How Forbes and Other Publisher Platforms Incentivize User Generated Content

With venerable tastemaker Time Out the latest in a long line of magazines opening up its websites to user-generated content, the question of how to compensate “amateur” or non-staff writers is gaining more relevance.

via Digiday

via Digiday

Digiday got a glimpse behind a different kind of paywall recently, asking various publisher-as-platforms to share their strategies on incentivizing contributors. The survey included the likes of Bleacher Report, Forbes, Entertainment Weekly, Seeking Alpha, and The Street.

There’s good news and bad news for all of the aspiring bloggers out there not currently making any scratch: Opportunities have become more democratized, but pay structures are still spotty at best.

Here are some takeaways from Digiday’s findings:

  • Bleacher Report’s Writers Program “is its equivalent to the minor league: While everyone in it is theoretically eligible to work their way into a paid Bleacher Report gig, not all of them will ultimately make it to the majors. As a result, the site is particularly selective with whom it accepts into its program. Bleacher Report accepts just 5 percent of the people who apply – for unpaid gigs.” In addition, the site’s unpaid contributors now number just 475 after peaking at 20,000 in 2008, and only 5% of content comes from them.
  • Forbes “has staked both its brand and digital future on its contributor network. The network, whose population fluctuates between 1,200 and 1,300 contributors, is either the future of journalism or the industry’s end, depending on whom you ask. Forbes’s contributors — 40 percent of whom are either current or former journalists — can produce as many as 400 posts per day.” Fewer than half of Forbes’ writers are paid, and the “exact structure of the Forbes contributor payment is constantly in flux and varies based on market demands and the overall state of the online ad market.”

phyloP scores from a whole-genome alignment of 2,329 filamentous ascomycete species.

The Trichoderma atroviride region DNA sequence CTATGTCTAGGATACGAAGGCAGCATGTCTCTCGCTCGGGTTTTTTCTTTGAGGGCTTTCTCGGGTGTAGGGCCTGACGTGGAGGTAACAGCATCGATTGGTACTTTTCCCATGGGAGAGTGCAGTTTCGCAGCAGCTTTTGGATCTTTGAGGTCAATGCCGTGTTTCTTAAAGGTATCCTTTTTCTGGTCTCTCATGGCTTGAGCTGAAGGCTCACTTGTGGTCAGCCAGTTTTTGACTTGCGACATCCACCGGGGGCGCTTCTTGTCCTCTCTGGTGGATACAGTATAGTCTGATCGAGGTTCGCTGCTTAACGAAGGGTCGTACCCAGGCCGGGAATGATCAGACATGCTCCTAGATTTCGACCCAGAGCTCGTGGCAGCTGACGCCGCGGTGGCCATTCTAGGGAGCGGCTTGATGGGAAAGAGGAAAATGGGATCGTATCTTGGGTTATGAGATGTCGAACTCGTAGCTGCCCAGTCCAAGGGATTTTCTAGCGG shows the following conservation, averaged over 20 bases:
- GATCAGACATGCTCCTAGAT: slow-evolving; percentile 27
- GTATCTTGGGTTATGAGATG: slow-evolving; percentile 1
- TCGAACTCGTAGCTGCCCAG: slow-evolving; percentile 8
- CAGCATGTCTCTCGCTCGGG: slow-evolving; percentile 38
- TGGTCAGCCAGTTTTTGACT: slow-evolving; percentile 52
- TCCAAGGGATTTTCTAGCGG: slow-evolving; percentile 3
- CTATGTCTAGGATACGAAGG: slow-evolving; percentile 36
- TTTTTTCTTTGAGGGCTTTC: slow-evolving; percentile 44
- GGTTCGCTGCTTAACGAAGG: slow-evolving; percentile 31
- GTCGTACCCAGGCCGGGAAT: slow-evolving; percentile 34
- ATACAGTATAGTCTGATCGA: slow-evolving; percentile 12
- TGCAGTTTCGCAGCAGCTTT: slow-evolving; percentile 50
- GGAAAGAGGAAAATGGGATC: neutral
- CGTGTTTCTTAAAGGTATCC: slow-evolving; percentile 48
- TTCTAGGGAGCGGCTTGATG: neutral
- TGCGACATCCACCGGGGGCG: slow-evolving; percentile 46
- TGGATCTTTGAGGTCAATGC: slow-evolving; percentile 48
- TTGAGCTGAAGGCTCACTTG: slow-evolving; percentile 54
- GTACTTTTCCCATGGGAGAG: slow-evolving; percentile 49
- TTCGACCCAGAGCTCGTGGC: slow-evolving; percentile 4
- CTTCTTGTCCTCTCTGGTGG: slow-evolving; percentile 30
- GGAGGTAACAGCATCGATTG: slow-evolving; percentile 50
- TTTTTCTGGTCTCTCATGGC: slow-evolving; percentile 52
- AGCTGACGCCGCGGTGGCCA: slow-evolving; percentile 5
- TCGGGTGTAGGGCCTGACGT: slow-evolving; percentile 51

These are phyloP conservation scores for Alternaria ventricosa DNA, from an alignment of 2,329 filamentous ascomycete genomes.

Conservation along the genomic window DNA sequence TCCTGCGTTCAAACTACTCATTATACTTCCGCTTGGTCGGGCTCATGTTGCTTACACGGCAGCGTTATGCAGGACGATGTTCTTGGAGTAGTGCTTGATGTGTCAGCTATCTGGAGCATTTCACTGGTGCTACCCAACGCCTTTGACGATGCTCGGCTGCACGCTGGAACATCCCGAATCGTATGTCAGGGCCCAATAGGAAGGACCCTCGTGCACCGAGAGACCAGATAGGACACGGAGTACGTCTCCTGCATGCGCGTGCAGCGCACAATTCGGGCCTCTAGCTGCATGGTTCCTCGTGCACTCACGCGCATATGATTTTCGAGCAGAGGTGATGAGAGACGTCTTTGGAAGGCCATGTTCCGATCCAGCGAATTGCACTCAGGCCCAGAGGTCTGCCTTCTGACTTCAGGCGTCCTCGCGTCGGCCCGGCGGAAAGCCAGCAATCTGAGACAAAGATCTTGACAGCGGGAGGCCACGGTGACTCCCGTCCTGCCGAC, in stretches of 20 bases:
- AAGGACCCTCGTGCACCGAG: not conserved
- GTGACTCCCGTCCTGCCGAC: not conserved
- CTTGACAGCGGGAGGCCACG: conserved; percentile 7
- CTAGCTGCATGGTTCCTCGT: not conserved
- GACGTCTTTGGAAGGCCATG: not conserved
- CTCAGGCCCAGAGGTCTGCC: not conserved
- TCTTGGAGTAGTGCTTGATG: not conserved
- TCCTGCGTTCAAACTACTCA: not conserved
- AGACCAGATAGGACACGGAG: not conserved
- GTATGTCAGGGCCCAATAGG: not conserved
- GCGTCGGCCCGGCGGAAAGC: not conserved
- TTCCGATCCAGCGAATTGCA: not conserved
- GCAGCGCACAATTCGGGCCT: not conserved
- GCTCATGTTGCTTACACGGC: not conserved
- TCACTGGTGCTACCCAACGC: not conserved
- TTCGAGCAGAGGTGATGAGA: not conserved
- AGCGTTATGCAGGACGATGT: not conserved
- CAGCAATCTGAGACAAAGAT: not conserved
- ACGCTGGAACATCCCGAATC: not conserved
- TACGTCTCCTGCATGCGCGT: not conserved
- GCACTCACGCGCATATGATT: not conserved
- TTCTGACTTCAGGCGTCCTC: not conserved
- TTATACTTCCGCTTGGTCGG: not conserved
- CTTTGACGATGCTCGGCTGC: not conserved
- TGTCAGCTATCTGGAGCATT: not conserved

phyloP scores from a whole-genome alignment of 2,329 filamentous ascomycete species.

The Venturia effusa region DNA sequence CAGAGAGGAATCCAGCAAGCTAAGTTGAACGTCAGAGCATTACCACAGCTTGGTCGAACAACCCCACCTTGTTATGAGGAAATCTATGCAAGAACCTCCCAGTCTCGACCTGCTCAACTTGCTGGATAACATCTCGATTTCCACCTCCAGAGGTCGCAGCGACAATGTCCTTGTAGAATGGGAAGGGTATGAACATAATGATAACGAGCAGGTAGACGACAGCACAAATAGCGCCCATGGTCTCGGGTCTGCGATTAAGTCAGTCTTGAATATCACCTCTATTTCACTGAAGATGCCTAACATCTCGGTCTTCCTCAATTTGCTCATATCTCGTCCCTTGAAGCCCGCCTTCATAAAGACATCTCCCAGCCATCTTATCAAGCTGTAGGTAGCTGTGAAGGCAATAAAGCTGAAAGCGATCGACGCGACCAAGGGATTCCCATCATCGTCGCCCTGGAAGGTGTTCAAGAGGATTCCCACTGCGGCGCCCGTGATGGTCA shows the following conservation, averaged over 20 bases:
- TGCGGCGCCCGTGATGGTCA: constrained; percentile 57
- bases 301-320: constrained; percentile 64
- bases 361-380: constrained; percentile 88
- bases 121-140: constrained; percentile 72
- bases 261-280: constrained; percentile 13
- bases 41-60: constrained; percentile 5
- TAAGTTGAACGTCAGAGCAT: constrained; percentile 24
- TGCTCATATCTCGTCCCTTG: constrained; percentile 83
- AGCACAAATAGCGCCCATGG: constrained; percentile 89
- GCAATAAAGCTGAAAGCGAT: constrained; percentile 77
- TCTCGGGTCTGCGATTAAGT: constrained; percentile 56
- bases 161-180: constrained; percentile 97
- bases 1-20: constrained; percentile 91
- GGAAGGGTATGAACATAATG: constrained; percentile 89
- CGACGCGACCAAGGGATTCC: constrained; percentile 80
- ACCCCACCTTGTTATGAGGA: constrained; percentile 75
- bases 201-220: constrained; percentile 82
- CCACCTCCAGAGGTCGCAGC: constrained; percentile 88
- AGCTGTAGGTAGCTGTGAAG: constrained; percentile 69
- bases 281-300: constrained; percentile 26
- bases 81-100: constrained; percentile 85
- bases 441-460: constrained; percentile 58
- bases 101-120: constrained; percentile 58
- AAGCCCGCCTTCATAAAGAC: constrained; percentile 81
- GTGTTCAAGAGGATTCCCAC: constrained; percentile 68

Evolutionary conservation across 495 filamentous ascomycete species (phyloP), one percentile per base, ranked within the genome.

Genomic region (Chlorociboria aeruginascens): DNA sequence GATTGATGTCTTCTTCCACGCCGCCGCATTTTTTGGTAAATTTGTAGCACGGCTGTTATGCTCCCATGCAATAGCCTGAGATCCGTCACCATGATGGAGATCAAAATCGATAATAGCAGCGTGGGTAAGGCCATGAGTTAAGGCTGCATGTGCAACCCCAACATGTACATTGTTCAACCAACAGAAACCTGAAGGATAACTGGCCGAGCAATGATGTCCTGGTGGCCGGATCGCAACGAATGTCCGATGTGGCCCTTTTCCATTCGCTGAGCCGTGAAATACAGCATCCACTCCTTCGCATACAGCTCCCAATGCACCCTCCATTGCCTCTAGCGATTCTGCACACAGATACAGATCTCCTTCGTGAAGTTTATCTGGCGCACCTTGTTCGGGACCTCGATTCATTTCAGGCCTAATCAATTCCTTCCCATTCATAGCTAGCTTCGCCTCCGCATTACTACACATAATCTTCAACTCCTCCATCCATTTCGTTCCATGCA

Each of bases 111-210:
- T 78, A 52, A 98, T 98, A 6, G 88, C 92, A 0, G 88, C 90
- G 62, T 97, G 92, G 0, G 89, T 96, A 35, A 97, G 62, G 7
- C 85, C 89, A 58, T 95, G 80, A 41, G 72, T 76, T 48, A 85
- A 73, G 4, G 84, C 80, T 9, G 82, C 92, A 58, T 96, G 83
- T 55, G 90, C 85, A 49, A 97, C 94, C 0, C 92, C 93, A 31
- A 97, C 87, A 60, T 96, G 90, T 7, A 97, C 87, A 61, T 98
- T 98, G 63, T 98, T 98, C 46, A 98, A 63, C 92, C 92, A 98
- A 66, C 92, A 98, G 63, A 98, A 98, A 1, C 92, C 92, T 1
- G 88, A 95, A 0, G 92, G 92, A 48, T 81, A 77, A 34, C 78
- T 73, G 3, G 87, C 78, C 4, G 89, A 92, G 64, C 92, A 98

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  • EW “is starting small: The network had roughly 30 bloggers at launch and wants as many as 1,000 on board. The site plans to pay some — but not all — bloggers and isn’t paying them based on their traffic, at least not yet.”
  • The upstart Seeking Alpha boasts a 9,000-strong roster of contributors writing about money, and “the site does offer them a few ways to get paid. In one system, Seeking Alpha pays contributors $10 per thousand pageviews. Considering that the average Seeking Alpha-exclusive article gets 6,000 pageviews each, contributors can expect to get roughly $60 per post (though that number can scale much higher depending on the topic.)”
  • The Street: “While all of its contributors start unpaid, The Street has built its system so that successful writers can work their way into paid channels. When writers get 20,000 pageviews per week, The Street pays them $20; 40,000 weekly pageviews gets them $40, and so on. Really successful writers can get pay comparable to The Street’s full-time staff.”

For these publishers and countless others, the real currencies in this model are brand association and exposure: They believe that attracting and retaining contributors comes down to byline lust. And the bigger the publisher, the better the deal.

To read more about publishers-as-platforms paying contributors, visit Digiday.






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